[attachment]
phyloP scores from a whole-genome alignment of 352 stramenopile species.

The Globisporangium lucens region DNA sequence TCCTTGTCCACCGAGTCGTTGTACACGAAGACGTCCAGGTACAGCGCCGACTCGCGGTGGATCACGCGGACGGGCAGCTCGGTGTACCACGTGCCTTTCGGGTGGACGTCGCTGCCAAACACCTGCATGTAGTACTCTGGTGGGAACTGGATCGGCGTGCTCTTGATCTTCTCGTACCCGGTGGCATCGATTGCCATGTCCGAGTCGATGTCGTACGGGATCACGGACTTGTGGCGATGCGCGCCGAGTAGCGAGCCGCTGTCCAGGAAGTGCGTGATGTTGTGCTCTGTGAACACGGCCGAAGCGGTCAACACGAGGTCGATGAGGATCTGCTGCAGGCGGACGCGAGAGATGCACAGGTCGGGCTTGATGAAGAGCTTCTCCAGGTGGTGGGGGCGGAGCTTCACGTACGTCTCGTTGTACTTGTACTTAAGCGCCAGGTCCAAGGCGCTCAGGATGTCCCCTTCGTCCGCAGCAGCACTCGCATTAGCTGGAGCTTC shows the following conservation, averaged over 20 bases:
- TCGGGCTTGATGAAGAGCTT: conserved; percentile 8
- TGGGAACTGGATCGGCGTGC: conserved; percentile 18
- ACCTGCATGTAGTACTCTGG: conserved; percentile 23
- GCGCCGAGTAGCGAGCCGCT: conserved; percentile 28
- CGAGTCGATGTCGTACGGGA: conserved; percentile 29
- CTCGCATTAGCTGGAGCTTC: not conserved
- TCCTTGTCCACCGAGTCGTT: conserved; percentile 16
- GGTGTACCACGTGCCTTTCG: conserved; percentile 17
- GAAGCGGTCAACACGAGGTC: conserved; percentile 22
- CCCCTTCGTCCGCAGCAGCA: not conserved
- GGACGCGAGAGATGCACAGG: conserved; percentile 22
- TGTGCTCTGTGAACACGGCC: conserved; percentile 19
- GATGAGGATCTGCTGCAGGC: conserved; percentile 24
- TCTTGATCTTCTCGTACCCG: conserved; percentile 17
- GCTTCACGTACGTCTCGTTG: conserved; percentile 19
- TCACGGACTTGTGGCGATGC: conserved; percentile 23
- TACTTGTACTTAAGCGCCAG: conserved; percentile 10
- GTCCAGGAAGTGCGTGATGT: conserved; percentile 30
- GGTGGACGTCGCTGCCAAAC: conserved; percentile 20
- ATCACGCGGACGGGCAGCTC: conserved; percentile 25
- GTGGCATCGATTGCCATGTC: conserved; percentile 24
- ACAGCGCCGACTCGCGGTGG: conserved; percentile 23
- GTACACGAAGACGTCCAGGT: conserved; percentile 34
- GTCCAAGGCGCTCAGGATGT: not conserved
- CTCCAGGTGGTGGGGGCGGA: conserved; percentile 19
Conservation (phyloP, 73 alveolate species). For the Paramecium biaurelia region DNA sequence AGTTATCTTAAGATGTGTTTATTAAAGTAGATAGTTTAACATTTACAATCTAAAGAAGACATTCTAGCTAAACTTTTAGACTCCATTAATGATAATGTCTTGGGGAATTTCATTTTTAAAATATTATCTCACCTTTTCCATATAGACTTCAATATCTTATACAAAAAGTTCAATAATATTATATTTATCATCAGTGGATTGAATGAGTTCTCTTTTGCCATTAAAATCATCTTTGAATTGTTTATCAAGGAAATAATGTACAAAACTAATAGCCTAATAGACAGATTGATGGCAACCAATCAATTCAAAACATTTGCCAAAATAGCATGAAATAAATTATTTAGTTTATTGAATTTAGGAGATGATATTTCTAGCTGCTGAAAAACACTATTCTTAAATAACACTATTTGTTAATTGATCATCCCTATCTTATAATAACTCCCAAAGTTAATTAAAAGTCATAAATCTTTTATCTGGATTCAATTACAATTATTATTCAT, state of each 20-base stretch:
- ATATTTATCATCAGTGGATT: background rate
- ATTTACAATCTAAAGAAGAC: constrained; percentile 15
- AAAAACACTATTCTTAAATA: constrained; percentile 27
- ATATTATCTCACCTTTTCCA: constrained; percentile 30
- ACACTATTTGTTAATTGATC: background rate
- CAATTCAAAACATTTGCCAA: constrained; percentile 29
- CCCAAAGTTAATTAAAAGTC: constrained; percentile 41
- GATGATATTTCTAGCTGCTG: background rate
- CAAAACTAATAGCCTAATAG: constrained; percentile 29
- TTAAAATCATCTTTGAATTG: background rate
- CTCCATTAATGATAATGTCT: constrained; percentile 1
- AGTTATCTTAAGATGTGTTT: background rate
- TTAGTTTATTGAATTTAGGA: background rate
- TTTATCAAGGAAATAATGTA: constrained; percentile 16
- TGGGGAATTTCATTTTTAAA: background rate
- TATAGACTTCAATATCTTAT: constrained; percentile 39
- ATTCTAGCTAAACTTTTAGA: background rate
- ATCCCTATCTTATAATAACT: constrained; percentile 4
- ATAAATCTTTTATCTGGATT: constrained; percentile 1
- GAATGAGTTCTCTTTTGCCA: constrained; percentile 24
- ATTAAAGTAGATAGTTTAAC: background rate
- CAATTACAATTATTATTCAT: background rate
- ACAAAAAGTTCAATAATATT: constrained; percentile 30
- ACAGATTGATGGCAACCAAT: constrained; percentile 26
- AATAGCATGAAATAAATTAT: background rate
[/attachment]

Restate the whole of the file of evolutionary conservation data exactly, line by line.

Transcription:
phyloP scores from a whole-genome alignment of 352 stramenopile species.

The Globisporangium lucens region DNA sequence TCCTTGTCCACCGAGTCGTTGTACACGAAGACGTCCAGGTACAGCGCCGACTCGCGGTGGATCACGCGGACGGGCAGCTCGGTGTACCACGTGCCTTTCGGGTGGACGTCGCTGCCAAACACCTGCATGTAGTACTCTGGTGGGAACTGGATCGGCGTGCTCTTGATCTTCTCGTACCCGGTGGCATCGATTGCCATGTCCGAGTCGATGTCGTACGGGATCACGGACTTGTGGCGATGCGCGCCGAGTAGCGAGCCGCTGTCCAGGAAGTGCGTGATGTTGTGCTCTGTGAACACGGCCGAAGCGGTCAACACGAGGTCGATGAGGATCTGCTGCAGGCGGACGCGAGAGATGCACAGGTCGGGCTTGATGAAGAGCTTCTCCAGGTGGTGGGGGCGGAGCTTCACGTACGTCTCGTTGTACTTGTACTTAAGCGCCAGGTCCAAGGCGCTCAGGATGTCCCCTTCGTCCGCAGCAGCACTCGCATTAGCTGGAGCTTC shows the following conservation, averaged over 20 bases:
- TCGGGCTTGATGAAGAGCTT: conserved; percentile 8
- TGGGAACTGGATCGGCGTGC: conserved; percentile 18
- ACCTGCATGTAGTACTCTGG: conserved; percentile 23
- GCGCCGAGTAGCGAGCCGCT: conserved; percentile 28
- CGAGTCGATGTCGTACGGGA: conserved; percentile 29
- CTCGCATTAGCTGGAGCTTC: not conserved
- TCCTTGTCCACCGAGTCGTT: conserved; percentile 16
- GGTGTACCACGTGCCTTTCG: conserved; percentile 17
- GAAGCGGTCAACACGAGGTC: conserved; percentile 22
- CCCCTTCGTCCGCAGCAGCA: not conserved
- GGACGCGAGAGATGCACAGG: conserved; percentile 22
- TGTGCTCTGTGAACACGGCC: conserved; percentile 19
- GATGAGGATCTGCTGCAGGC: conserved; percentile 24
- TCTTGATCTTCTCGTACCCG: conserved; percentile 17
- GCTTCACGTACGTCTCGTTG: conserved; percentile 19
- TCACGGACTTGTGGCGATGC: conserved; percentile 23
- TACTTGTACTTAAGCGCCAG: conserved; percentile 10
- GTCCAGGAAGTGCGTGATGT: conserved; percentile 30
- GGTGGACGTCGCTGCCAAAC: conserved; percentile 20
- ATCACGCGGACGGGCAGCTC: conserved; percentile 25
- GTGGCATCGATTGCCATGTC: conserved; percentile 24
- ACAGCGCCGACTCGCGGTGG: conserved; percentile 23
- GTACACGAAGACGTCCAGGT: conserved; percentile 34
- GTCCAAGGCGCTCAGGATGT: not conserved
- CTCCAGGTGGTGGGGGCGGA: conserved; percentile 19
Conservation (phyloP, 73 alveolate species). For the Paramecium biaurelia region DNA sequence AGTTATCTTAAGATGTGTTTATTAAAGTAGATAGTTTAACATTTACAATCTAAAGAAGACATTCTAGCTAAACTTTTAGACTCCATTAATGATAATGTCTTGGGGAATTTCATTTTTAAAATATTATCTCACCTTTTCCATATAGACTTCAATATCTTATACAAAAAGTTCAATAATATTATATTTATCATCAGTGGATTGAATGAGTTCTCTTTTGCCATTAAAATCATCTTTGAATTGTTTATCAAGGAAATAATGTACAAAACTAATAGCCTAATAGACAGATTGATGGCAACCAATCAATTCAAAACATTTGCCAAAATAGCATGAAATAAATTATTTAGTTTATTGAATTTAGGAGATGATATTTCTAGCTGCTGAAAAACACTATTCTTAAATAACACTATTTGTTAATTGATCATCCCTATCTTATAATAACTCCCAAAGTTAATTAAAAGTCATAAATCTTTTATCTGGATTCAATTACAATTATTATTCAT, state of each 20-base stretch:
- ATATTTATCATCAGTGGATT: background rate
- ATTTACAATCTAAAGAAGAC: constrained; percentile 15
- AAAAACACTATTCTTAAATA: constrained; percentile 27
- ATATTATCTCACCTTTTCCA: constrained; percentile 30
- ACACTATTTGTTAATTGATC: background rate
- CAATTCAAAACATTTGCCAA: constrained; percentile 29
- CCCAAAGTTAATTAAAAGTC: constrained; percentile 41
- GATGATATTTCTAGCTGCTG: background rate
- CAAAACTAATAGCCTAATAG: constrained; percentile 29
- TTAAAATCATCTTTGAATTG: background rate
- CTCCATTAATGATAATGTCT: constrained; percentile 1
- AGTTATCTTAAGATGTGTTT: background rate
- TTAGTTTATTGAATTTAGGA: background rate
- TTTATCAAGGAAATAATGTA: constrained; percentile 16
- TGGGGAATTTCATTTTTAAA: background rate
- TATAGACTTCAATATCTTAT: constrained; percentile 39
- ATTCTAGCTAAACTTTTAGA: background rate
- ATCCCTATCTTATAATAACT: constrained; percentile 4
- ATAAATCTTTTATCTGGATT: constrained; percentile 1
- GAATGAGTTCTCTTTTGCCA: constrained; percentile 24
- ATTAAAGTAGATAGTTTAAC: background rate
- CAATTACAATTATTATTCAT: background rate
- ACAAAAAGTTCAATAATATT: constrained; percentile 30
- ACAGATTGATGGCAACCAAT: constrained; percentile 26
- AATAGCATGAAATAAATTAT: background rate